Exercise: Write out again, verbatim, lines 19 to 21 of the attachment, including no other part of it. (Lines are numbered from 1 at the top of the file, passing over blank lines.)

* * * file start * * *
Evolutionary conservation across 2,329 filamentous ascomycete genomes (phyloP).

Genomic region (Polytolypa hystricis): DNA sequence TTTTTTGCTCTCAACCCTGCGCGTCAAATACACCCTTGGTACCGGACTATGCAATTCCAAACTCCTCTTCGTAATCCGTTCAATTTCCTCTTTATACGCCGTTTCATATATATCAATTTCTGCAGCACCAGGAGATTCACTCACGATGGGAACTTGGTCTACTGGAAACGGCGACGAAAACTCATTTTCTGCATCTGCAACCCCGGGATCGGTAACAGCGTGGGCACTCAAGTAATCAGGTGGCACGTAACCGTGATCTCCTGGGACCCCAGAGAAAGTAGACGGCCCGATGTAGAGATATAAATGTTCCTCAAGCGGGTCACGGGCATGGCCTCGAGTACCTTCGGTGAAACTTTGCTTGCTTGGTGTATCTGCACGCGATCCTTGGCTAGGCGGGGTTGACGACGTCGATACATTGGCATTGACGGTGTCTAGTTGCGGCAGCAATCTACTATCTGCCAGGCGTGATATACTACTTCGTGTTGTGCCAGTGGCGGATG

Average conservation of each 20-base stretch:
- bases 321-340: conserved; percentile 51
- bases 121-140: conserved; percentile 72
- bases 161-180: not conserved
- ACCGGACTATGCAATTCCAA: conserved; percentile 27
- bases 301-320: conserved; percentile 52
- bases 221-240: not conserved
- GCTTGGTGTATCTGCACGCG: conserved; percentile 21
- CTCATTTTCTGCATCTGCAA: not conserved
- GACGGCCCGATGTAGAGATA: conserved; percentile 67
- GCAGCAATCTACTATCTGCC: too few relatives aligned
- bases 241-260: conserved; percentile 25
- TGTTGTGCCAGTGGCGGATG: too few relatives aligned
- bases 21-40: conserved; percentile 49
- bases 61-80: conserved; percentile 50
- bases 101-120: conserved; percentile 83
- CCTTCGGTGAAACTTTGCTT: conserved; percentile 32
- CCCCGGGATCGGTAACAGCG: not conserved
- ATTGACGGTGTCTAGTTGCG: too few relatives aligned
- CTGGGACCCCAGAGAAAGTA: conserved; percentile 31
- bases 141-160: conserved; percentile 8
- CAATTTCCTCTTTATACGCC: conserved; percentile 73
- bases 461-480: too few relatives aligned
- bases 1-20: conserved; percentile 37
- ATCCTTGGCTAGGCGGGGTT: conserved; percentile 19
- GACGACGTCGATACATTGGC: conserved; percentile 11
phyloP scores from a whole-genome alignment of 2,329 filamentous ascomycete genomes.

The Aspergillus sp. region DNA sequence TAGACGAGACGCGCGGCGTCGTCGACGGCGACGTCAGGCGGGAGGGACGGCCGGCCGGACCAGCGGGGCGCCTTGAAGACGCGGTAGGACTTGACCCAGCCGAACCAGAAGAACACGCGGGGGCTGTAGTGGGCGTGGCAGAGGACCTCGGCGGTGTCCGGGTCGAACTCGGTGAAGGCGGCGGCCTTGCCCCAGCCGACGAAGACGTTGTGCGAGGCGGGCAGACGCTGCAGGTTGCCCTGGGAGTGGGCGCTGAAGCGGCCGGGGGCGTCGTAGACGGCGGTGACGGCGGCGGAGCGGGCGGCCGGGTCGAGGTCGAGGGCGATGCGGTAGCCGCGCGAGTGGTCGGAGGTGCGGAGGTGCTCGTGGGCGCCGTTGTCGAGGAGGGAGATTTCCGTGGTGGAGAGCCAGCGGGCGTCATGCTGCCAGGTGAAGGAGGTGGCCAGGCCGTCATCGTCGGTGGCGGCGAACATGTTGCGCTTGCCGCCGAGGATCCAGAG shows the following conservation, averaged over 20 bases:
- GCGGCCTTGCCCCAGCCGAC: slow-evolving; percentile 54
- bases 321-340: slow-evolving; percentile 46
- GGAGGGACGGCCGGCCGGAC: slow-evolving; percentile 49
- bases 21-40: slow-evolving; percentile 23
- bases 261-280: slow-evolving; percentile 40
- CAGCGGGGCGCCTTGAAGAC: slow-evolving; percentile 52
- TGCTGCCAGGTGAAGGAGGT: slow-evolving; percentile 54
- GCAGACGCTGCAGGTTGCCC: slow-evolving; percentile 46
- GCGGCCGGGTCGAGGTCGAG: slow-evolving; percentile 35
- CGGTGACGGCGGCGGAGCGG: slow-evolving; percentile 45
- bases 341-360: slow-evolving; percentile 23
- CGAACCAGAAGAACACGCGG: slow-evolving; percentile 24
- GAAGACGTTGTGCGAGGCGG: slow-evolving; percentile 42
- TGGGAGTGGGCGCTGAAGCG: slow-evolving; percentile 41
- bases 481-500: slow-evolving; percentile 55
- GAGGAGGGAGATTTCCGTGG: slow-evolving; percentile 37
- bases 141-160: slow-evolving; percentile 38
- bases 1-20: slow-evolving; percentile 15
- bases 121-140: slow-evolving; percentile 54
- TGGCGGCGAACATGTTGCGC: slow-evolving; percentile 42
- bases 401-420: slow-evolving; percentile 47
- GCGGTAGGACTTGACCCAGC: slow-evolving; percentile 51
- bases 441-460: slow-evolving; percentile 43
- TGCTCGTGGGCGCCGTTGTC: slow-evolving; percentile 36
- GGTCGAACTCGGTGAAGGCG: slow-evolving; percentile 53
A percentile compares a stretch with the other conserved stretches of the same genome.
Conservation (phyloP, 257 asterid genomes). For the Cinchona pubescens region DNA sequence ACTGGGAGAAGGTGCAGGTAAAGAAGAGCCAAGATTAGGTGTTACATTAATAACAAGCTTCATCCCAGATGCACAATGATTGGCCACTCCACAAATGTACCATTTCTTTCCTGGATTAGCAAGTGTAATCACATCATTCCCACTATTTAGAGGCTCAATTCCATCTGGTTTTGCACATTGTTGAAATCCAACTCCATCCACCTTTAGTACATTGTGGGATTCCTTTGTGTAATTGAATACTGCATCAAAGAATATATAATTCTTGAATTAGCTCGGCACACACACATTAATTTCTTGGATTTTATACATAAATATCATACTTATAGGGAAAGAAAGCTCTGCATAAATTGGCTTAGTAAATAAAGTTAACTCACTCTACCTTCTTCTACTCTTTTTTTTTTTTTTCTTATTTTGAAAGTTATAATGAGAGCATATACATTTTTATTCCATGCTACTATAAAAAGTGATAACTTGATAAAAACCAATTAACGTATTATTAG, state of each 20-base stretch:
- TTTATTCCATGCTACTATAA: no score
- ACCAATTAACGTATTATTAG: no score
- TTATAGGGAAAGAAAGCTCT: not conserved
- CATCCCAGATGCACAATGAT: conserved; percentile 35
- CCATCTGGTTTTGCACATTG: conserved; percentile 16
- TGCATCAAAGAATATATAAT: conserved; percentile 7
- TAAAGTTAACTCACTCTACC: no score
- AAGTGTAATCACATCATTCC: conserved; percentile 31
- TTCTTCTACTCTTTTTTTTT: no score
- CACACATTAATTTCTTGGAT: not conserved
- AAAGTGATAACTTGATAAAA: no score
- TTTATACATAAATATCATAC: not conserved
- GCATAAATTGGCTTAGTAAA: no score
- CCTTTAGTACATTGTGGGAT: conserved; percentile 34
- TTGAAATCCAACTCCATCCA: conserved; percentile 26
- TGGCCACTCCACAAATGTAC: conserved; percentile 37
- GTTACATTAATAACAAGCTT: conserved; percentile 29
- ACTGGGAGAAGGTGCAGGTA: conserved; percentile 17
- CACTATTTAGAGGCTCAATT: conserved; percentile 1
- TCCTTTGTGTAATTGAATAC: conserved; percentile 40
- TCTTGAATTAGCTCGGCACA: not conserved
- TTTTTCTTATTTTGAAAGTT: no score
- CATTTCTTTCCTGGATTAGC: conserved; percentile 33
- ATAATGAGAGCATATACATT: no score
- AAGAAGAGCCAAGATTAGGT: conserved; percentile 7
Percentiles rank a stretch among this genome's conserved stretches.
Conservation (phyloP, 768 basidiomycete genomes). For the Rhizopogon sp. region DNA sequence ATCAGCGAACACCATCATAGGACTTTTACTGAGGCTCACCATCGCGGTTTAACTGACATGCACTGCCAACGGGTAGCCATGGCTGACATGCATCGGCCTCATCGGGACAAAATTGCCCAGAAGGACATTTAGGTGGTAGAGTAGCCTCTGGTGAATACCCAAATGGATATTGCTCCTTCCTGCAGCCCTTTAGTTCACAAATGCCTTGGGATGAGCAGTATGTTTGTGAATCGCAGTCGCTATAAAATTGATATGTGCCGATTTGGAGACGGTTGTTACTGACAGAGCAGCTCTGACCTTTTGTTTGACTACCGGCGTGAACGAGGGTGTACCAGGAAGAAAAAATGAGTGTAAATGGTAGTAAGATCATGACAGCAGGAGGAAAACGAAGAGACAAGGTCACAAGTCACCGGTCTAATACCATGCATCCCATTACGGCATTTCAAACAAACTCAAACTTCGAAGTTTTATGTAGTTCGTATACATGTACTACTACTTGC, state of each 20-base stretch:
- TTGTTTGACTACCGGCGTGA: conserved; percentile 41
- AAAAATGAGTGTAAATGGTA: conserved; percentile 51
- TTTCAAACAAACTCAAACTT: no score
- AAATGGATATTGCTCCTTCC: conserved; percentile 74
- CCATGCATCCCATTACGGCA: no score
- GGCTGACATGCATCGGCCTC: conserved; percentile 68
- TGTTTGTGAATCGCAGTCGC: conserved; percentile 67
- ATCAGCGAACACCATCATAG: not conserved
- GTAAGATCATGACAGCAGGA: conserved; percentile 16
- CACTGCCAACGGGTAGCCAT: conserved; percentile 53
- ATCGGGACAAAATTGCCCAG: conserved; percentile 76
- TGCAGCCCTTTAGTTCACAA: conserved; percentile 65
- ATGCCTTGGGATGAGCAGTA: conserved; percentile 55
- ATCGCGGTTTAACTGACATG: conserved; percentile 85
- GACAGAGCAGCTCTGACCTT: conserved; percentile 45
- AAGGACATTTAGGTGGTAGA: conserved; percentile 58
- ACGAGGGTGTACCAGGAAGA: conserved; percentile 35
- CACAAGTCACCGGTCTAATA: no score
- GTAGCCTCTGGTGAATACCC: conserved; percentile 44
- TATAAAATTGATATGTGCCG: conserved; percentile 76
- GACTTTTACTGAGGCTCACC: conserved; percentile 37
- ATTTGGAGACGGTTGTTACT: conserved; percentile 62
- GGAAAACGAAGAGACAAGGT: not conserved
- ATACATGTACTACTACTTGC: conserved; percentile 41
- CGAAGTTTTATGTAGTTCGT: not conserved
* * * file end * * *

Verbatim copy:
- CCTTCGGTGAAACTTTGCTT: conserved; percentile 32
- CCCCGGGATCGGTAACAGCG: not conserved
- ATTGACGGTGTCTAGTTGCG: too few relatives aligned